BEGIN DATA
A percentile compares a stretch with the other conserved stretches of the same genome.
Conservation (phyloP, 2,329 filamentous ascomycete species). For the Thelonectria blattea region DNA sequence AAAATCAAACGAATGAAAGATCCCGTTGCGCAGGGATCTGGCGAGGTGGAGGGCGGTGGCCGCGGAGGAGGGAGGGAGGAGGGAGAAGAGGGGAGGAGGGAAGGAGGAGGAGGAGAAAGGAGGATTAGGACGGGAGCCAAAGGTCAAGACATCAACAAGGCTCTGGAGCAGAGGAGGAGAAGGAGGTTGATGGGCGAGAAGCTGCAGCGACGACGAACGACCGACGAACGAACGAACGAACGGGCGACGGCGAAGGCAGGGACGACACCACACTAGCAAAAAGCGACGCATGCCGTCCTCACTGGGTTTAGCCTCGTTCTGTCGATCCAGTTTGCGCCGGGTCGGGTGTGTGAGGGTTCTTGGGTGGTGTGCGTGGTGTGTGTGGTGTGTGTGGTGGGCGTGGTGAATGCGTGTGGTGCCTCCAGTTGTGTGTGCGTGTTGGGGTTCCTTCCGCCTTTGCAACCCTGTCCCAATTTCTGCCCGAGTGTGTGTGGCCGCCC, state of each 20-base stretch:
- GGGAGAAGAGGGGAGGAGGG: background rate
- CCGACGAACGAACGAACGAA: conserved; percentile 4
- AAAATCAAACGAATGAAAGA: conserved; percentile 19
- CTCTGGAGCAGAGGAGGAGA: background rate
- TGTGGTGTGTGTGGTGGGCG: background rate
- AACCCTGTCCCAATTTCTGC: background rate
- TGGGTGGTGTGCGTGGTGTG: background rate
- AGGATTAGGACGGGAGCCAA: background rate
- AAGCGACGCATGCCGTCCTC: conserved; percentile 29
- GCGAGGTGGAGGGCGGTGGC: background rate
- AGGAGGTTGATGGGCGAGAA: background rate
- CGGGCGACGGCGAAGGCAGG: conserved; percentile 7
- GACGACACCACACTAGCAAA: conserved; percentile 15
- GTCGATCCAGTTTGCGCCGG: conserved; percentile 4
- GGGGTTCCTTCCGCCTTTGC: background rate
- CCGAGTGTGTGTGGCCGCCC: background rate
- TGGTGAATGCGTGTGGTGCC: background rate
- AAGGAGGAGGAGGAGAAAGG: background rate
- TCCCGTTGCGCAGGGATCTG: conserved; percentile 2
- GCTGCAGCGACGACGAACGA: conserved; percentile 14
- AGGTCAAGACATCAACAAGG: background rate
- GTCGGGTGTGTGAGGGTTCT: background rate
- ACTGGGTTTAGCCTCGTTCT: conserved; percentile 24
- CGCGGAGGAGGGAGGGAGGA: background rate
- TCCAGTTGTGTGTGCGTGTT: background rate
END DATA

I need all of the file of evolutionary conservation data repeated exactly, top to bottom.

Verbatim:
A percentile compares a stretch with the other conserved stretches of the same genome.
Conservation (phyloP, 2,329 filamentous ascomycete species). For the Thelonectria blattea region DNA sequence AAAATCAAACGAATGAAAGATCCCGTTGCGCAGGGATCTGGCGAGGTGGAGGGCGGTGGCCGCGGAGGAGGGAGGGAGGAGGGAGAAGAGGGGAGGAGGGAAGGAGGAGGAGGAGAAAGGAGGATTAGGACGGGAGCCAAAGGTCAAGACATCAACAAGGCTCTGGAGCAGAGGAGGAGAAGGAGGTTGATGGGCGAGAAGCTGCAGCGACGACGAACGACCGACGAACGAACGAACGAACGGGCGACGGCGAAGGCAGGGACGACACCACACTAGCAAAAAGCGACGCATGCCGTCCTCACTGGGTTTAGCCTCGTTCTGTCGATCCAGTTTGCGCCGGGTCGGGTGTGTGAGGGTTCTTGGGTGGTGTGCGTGGTGTGTGTGGTGTGTGTGGTGGGCGTGGTGAATGCGTGTGGTGCCTCCAGTTGTGTGTGCGTGTTGGGGTTCCTTCCGCCTTTGCAACCCTGTCCCAATTTCTGCCCGAGTGTGTGTGGCCGCCC, state of each 20-base stretch:
- GGGAGAAGAGGGGAGGAGGG: background rate
- CCGACGAACGAACGAACGAA: conserved; percentile 4
- AAAATCAAACGAATGAAAGA: conserved; percentile 19
- CTCTGGAGCAGAGGAGGAGA: background rate
- TGTGGTGTGTGTGGTGGGCG: background rate
- AACCCTGTCCCAATTTCTGC: background rate
- TGGGTGGTGTGCGTGGTGTG: background rate
- AGGATTAGGACGGGAGCCAA: background rate
- AAGCGACGCATGCCGTCCTC: conserved; percentile 29
- GCGAGGTGGAGGGCGGTGGC: background rate
- AGGAGGTTGATGGGCGAGAA: background rate
- CGGGCGACGGCGAAGGCAGG: conserved; percentile 7
- GACGACACCACACTAGCAAA: conserved; percentile 15
- GTCGATCCAGTTTGCGCCGG: conserved; percentile 4
- GGGGTTCCTTCCGCCTTTGC: background rate
- CCGAGTGTGTGTGGCCGCCC: background rate
- TGGTGAATGCGTGTGGTGCC: background rate
- AAGGAGGAGGAGGAGAAAGG: background rate
- TCCCGTTGCGCAGGGATCTG: conserved; percentile 2
- GCTGCAGCGACGACGAACGA: conserved; percentile 14
- AGGTCAAGACATCAACAAGG: background rate
- GTCGGGTGTGTGAGGGTTCT: background rate
- ACTGGGTTTAGCCTCGTTCT: conserved; percentile 24
- CGCGGAGGAGGGAGGGAGGA: background rate
- TCCAGTTGTGTGTGCGTGTT: background rate